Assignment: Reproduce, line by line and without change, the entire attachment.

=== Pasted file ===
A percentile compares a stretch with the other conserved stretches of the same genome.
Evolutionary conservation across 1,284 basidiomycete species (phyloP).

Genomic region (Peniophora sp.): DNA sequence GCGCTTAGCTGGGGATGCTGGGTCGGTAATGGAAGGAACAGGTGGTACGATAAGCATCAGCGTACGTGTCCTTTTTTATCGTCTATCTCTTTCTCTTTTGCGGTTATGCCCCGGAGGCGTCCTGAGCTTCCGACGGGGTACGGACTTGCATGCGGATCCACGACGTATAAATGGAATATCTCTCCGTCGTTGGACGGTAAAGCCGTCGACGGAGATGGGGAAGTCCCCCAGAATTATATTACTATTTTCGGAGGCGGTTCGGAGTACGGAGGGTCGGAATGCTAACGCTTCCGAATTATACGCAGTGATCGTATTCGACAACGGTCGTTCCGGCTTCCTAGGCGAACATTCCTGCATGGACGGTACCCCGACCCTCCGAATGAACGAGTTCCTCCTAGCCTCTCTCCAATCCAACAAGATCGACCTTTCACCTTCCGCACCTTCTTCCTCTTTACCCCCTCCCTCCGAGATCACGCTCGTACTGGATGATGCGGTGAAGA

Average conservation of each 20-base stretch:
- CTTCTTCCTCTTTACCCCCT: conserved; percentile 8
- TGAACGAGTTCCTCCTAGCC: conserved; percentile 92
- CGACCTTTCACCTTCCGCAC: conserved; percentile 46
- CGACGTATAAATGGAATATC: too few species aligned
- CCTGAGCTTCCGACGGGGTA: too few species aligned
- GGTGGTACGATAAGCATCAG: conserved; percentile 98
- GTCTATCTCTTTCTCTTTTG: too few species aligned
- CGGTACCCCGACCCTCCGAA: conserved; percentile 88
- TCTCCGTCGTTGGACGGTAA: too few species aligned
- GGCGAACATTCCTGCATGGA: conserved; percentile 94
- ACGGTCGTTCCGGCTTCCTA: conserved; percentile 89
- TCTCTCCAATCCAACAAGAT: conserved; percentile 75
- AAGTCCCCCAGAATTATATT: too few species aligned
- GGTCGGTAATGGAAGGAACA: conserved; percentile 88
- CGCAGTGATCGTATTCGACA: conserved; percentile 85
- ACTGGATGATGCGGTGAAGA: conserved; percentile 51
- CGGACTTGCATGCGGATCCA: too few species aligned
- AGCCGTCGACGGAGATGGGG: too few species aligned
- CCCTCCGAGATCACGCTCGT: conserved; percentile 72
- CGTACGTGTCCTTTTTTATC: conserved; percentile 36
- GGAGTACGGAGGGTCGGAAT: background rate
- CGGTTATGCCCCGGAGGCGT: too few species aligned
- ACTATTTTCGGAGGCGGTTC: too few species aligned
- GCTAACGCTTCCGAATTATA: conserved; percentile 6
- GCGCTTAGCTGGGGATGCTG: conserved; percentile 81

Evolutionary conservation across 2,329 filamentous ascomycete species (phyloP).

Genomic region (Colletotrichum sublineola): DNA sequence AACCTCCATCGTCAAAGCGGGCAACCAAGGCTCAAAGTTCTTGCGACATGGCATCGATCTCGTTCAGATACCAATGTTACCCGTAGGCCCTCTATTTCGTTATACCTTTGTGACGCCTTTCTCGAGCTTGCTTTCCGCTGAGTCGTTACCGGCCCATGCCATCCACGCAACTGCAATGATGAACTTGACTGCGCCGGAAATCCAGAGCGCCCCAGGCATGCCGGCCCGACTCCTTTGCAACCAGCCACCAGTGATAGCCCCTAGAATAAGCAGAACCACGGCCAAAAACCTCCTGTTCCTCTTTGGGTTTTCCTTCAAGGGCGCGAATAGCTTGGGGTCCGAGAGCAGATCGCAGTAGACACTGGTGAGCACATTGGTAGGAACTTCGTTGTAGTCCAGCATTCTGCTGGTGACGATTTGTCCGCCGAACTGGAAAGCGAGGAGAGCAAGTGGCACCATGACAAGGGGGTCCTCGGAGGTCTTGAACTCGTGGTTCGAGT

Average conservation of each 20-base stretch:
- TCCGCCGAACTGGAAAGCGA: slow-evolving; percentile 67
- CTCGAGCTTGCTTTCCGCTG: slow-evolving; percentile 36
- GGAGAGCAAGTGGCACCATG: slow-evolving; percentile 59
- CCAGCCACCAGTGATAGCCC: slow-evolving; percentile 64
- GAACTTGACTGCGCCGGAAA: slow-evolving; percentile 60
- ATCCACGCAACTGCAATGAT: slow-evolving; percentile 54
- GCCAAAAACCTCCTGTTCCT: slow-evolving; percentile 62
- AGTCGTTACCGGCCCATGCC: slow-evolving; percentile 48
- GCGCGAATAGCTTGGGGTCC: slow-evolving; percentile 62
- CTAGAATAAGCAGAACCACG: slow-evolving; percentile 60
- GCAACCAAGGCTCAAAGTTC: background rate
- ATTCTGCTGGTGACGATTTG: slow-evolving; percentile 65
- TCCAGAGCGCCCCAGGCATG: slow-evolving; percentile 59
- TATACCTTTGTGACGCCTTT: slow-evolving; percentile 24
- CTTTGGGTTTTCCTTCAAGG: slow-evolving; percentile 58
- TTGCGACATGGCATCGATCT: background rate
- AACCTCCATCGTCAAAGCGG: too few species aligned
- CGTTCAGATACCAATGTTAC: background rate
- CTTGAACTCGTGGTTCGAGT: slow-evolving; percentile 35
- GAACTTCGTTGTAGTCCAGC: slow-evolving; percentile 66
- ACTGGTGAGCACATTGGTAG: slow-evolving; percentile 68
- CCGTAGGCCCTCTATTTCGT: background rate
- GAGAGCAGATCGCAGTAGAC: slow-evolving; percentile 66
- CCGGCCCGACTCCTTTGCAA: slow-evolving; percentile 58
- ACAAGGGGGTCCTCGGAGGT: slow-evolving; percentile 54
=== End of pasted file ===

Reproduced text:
A percentile compares a stretch with the other conserved stretches of the same genome.
Evolutionary conservation across 1,284 basidiomycete species (phyloP).

Genomic region (Peniophora sp.): DNA sequence GCGCTTAGCTGGGGATGCTGGGTCGGTAATGGAAGGAACAGGTGGTACGATAAGCATCAGCGTACGTGTCCTTTTTTATCGTCTATCTCTTTCTCTTTTGCGGTTATGCCCCGGAGGCGTCCTGAGCTTCCGACGGGGTACGGACTTGCATGCGGATCCACGACGTATAAATGGAATATCTCTCCGTCGTTGGACGGTAAAGCCGTCGACGGAGATGGGGAAGTCCCCCAGAATTATATTACTATTTTCGGAGGCGGTTCGGAGTACGGAGGGTCGGAATGCTAACGCTTCCGAATTATACGCAGTGATCGTATTCGACAACGGTCGTTCCGGCTTCCTAGGCGAACATTCCTGCATGGACGGTACCCCGACCCTCCGAATGAACGAGTTCCTCCTAGCCTCTCTCCAATCCAACAAGATCGACCTTTCACCTTCCGCACCTTCTTCCTCTTTACCCCCTCCCTCCGAGATCACGCTCGTACTGGATGATGCGGTGAAGA

Average conservation of each 20-base stretch:
- CTTCTTCCTCTTTACCCCCT: conserved; percentile 8
- TGAACGAGTTCCTCCTAGCC: conserved; percentile 92
- CGACCTTTCACCTTCCGCAC: conserved; percentile 46
- CGACGTATAAATGGAATATC: too few species aligned
- CCTGAGCTTCCGACGGGGTA: too few species aligned
- GGTGGTACGATAAGCATCAG: conserved; percentile 98
- GTCTATCTCTTTCTCTTTTG: too few species aligned
- CGGTACCCCGACCCTCCGAA: conserved; percentile 88
- TCTCCGTCGTTGGACGGTAA: too few species aligned
- GGCGAACATTCCTGCATGGA: conserved; percentile 94
- ACGGTCGTTCCGGCTTCCTA: conserved; percentile 89
- TCTCTCCAATCCAACAAGAT: conserved; percentile 75
- AAGTCCCCCAGAATTATATT: too few species aligned
- GGTCGGTAATGGAAGGAACA: conserved; percentile 88
- CGCAGTGATCGTATTCGACA: conserved; percentile 85
- ACTGGATGATGCGGTGAAGA: conserved; percentile 51
- CGGACTTGCATGCGGATCCA: too few species aligned
- AGCCGTCGACGGAGATGGGG: too few species aligned
- CCCTCCGAGATCACGCTCGT: conserved; percentile 72
- CGTACGTGTCCTTTTTTATC: conserved; percentile 36
- GGAGTACGGAGGGTCGGAAT: background rate
- CGGTTATGCCCCGGAGGCGT: too few species aligned
- ACTATTTTCGGAGGCGGTTC: too few species aligned
- GCTAACGCTTCCGAATTATA: conserved; percentile 6
- GCGCTTAGCTGGGGATGCTG: conserved; percentile 81

Evolutionary conservation across 2,329 filamentous ascomycete species (phyloP).

Genomic region (Colletotrichum sublineola): DNA sequence AACCTCCATCGTCAAAGCGGGCAACCAAGGCTCAAAGTTCTTGCGACATGGCATCGATCTCGTTCAGATACCAATGTTACCCGTAGGCCCTCTATTTCGTTATACCTTTGTGACGCCTTTCTCGAGCTTGCTTTCCGCTGAGTCGTTACCGGCCCATGCCATCCACGCAACTGCAATGATGAACTTGACTGCGCCGGAAATCCAGAGCGCCCCAGGCATGCCGGCCCGACTCCTTTGCAACCAGCCACCAGTGATAGCCCCTAGAATAAGCAGAACCACGGCCAAAAACCTCCTGTTCCTCTTTGGGTTTTCCTTCAAGGGCGCGAATAGCTTGGGGTCCGAGAGCAGATCGCAGTAGACACTGGTGAGCACATTGGTAGGAACTTCGTTGTAGTCCAGCATTCTGCTGGTGACGATTTGTCCGCCGAACTGGAAAGCGAGGAGAGCAAGTGGCACCATGACAAGGGGGTCCTCGGAGGTCTTGAACTCGTGGTTCGAGT

Average conservation of each 20-base stretch:
- TCCGCCGAACTGGAAAGCGA: slow-evolving; percentile 67
- CTCGAGCTTGCTTTCCGCTG: slow-evolving; percentile 36
- GGAGAGCAAGTGGCACCATG: slow-evolving; percentile 59
- CCAGCCACCAGTGATAGCCC: slow-evolving; percentile 64
- GAACTTGACTGCGCCGGAAA: slow-evolving; percentile 60
- ATCCACGCAACTGCAATGAT: slow-evolving; percentile 54
- GCCAAAAACCTCCTGTTCCT: slow-evolving; percentile 62
- AGTCGTTACCGGCCCATGCC: slow-evolving; percentile 48
- GCGCGAATAGCTTGGGGTCC: slow-evolving; percentile 62
- CTAGAATAAGCAGAACCACG: slow-evolving; percentile 60
- GCAACCAAGGCTCAAAGTTC: background rate
- ATTCTGCTGGTGACGATTTG: slow-evolving; percentile 65
- TCCAGAGCGCCCCAGGCATG: slow-evolving; percentile 59
- TATACCTTTGTGACGCCTTT: slow-evolving; percentile 24
- CTTTGGGTTTTCCTTCAAGG: slow-evolving; percentile 58
- TTGCGACATGGCATCGATCT: background rate
- AACCTCCATCGTCAAAGCGG: too few species aligned
- CGTTCAGATACCAATGTTAC: background rate
- CTTGAACTCGTGGTTCGAGT: slow-evolving; percentile 35
- GAACTTCGTTGTAGTCCAGC: slow-evolving; percentile 66
- ACTGGTGAGCACATTGGTAG: slow-evolving; percentile 68
- CCGTAGGCCCTCTATTTCGT: background rate
- GAGAGCAGATCGCAGTAGAC: slow-evolving; percentile 66
- CCGGCCCGACTCCTTTGCAA: slow-evolving; percentile 58
- ACAAGGGGGTCCTCGGAGGT: slow-evolving; percentile 54